Civil engineers plan and design bridges and tunnels, as well as highways, airfields, harbors, water and sewerage systems, and buildings.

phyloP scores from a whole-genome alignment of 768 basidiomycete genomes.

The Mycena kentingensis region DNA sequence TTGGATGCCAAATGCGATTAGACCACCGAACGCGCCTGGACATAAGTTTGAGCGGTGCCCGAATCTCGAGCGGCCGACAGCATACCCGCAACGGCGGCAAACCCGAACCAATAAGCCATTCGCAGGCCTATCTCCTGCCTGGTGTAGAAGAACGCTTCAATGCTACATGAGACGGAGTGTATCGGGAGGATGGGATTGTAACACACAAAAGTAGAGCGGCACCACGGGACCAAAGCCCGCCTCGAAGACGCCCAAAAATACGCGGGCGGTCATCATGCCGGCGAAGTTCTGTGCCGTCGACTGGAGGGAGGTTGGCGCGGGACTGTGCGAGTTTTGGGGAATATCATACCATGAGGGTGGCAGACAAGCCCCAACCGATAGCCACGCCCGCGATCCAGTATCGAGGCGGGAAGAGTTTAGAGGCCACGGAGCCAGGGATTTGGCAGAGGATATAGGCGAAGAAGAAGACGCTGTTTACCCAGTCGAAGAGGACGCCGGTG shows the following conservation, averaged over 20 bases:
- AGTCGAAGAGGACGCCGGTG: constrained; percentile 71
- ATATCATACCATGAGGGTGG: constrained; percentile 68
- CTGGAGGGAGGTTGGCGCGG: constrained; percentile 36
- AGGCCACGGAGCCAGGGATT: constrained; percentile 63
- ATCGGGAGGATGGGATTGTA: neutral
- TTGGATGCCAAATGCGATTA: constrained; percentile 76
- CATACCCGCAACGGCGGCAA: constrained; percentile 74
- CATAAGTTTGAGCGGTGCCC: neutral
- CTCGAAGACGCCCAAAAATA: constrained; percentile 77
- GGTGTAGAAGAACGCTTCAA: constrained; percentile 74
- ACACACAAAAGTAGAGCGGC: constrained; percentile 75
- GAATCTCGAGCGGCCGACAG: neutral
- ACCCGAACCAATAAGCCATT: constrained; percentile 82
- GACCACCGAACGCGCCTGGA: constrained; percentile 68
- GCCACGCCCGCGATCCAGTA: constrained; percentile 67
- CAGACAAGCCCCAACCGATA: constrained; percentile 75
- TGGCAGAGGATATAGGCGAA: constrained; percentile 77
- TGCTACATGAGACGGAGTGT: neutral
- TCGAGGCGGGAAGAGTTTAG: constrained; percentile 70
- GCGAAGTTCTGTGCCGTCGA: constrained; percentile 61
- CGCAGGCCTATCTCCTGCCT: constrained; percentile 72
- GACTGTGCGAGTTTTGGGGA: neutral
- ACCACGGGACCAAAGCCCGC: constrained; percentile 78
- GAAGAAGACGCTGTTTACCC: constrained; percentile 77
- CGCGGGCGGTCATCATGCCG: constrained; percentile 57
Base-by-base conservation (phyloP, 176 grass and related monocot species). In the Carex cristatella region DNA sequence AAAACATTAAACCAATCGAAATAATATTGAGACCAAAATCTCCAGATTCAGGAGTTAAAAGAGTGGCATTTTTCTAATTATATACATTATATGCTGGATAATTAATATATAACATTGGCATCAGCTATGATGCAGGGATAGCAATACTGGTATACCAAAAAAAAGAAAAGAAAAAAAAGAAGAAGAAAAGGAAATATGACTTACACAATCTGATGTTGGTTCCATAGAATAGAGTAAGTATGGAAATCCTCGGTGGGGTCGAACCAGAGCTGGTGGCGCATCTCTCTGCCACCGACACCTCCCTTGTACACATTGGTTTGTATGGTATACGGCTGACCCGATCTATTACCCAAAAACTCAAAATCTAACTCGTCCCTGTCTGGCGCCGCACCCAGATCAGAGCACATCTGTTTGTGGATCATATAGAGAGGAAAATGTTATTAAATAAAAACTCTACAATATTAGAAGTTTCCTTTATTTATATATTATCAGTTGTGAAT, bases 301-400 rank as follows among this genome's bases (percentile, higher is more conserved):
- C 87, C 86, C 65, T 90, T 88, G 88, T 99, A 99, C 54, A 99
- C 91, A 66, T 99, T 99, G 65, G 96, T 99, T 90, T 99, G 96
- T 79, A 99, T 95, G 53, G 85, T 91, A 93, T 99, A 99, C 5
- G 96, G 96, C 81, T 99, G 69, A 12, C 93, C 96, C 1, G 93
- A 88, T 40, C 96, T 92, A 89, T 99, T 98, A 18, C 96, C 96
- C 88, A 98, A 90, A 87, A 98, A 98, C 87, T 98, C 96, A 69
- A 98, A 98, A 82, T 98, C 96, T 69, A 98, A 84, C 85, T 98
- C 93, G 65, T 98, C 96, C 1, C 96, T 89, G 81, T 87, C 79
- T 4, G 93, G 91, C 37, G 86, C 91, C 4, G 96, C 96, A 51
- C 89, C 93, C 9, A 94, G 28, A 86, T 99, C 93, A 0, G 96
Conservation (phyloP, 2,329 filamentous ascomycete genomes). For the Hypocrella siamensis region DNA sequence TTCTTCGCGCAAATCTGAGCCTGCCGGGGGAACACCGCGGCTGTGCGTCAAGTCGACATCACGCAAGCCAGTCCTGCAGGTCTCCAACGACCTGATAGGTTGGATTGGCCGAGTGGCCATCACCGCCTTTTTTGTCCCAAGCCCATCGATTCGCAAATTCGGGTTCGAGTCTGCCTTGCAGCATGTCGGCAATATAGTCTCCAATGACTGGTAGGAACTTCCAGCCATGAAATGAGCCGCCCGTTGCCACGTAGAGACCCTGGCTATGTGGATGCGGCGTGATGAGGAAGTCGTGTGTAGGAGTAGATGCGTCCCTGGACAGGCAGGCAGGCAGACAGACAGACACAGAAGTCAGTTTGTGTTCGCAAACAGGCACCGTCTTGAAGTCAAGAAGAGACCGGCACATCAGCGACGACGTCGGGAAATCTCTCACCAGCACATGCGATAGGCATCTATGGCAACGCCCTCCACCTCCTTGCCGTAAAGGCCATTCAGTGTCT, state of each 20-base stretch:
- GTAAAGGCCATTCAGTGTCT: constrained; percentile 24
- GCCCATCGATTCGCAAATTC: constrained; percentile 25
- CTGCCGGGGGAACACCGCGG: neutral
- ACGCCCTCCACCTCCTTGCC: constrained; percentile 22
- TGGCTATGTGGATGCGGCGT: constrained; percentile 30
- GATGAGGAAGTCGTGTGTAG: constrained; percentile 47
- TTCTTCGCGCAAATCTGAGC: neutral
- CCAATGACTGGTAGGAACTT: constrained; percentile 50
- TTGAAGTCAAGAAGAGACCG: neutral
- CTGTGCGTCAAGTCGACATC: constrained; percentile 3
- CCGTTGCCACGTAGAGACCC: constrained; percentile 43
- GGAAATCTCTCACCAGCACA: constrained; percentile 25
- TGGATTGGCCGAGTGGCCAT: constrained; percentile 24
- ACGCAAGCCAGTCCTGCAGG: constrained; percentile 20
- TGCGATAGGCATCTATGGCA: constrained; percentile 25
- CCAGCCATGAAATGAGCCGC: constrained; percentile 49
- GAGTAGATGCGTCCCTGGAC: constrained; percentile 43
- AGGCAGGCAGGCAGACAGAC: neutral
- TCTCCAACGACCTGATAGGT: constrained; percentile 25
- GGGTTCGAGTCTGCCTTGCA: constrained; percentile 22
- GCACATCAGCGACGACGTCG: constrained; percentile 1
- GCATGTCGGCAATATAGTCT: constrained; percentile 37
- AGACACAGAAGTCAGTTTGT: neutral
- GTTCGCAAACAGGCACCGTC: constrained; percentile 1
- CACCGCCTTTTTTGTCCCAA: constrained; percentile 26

They also supervise the construction of such projects to ensure that they are built according to the carefully drafted plans. Civil engineers are employed by all levels of government, by construction companies, and by engineering and architectural firms. Some civil engineers do independent consulting work. Others work for public utility companies or in such industries as the iron and steel industry. Still other civil engineers teach at colleges and universities. Civil engineering is such a broad and varied field that most engineers specialize in one area. Some of the main specializations are structural, construction, hydraulics, sanitary, environmental, transportation, and soil mechanics engineering. Structural engineers are experts in building structures safely and efficiently. They work with architects to design large buildings, bridges, and tunnels. Construction engineers supervise the actual construction of projects once they are designed. They decide on the best materials and methods to use in building such structures as skyscrapers. Civil engineers who work in hydraulics design canals, flood-control systems, and irrigation systems. They study water sources and try to develop ways of using water that will benefit the community. For example, a hydraulic engineer builds a dam in a river in order to construct a reservoir to safeguard the water supply of an area. Sanitary engineers design systems to purify water and treat wastes in order to provide a safe and economical supply of water. They work with environmental engineers to control water and air pollution. Transportation engineers plan and build highways, subways, airports, and railroads. Soil mechanics engineers develop ways to use soil so that building foundations can be improved. Civil engineers work with architects, other engineers, and construction personnel. These professionals often bring their specialized talents together to work on urban planning projects. Civil engineers must be accurate and consider the safety of the thousands of people who will use the structures they design and build. Civil engineering is an intellectually demanding field that requires a high aptitude for mathematics and the physical sciences. You will need the ability to think logically and creatively to work successfully in this field. You must have a bachelor’s degree in civil engineering to enter the field. Many colleges offer 4- or 5-year engineering programs that include courses in thermodynamics, fluid mechanics, circuitry, stress analysis, and structural design. Some colleges offer cooperative programs in which you can divide your time between classes and work experience. If you want a career in research, development, or teaching, a graduate degree is required. Some companies help pay students’ tuitions. Once you have a degree, you must get field training. A state license is also needed before you can be a civil engineer in private practice. Most states require you to have about 4 years of work experience before taking a licensing examination. Even after licensing, civil engineers must be willing to continue their education in order to keep up with their field. Many civil engineers work for the government on the state, federal, or municipal level. A good way to start looking for a job is to take the civil service examination, which is required for government work, and then check the specific openings listed at your local state employment office. Some engineers work for consulting architectural and engineering firms and in the major manufacturing industries. The placement services of your college may know of some job openings. Contact construction and engineering companies directly. Check professional journals and local newspapers about job opportunities. Job banks on the Internet may also provide some leads. There are many opportunities for advancement. Civil engineers who work in civil service can advance from junior engineer to assistant engineer to associate engineer, and then become the head of a department. Promotion of this type also occurs in large firms. Engineers can advance from project management to an administrative position as a consulting engineer, department head, or chief engineer of a large construction firm. In smaller companies advancement takes the form of specialization. Self-employment or partnership in a company is possible for those with exceptional ability and capital. The employment outlook for civil engineers is good. Approximately 195,000 civil engineers are now working in the United States. Urban renewal, growth in rapid transit and industry, and an expanding economy will create an increasing demand for civil engineers. Civil engineers work in many different places, depending on their specialization and their employer. They can work in offices as well as at construction sites. Civil engineers doing research may work in laboratories. In most fields of engineering, there is steady employment. However, engineers working in construction may experience periodic layoffs. Those who work for government agencies enjoy a job security not found in other types of engineering. Regardless of where they work, civil engineers must face the strain of deadlines and tight schedules. Their work is exacting. They must be very accurate because their work involves costly projects. They must work as part of a team and be able to communicate their ideas to the other specialists with whom they work. Problem solving sometimes requires innovation and the ability to make decisions. The personal satisfaction in this work usually outweighs the pressures. Currently, beginning government civil engineers earn starting salaries of about $36,100 a year. Engineers with master’s degrees earn starting salaries of about $42,300, and those with doctoral degrees may start at about $58,600. The average salary for all civil engineers is $54,660. Government-employed engineers receive the same benefits offered to other civil service workers. Private firms generally offer retirement plans, life and health insurance, and paid vacations and holidays to their engineers.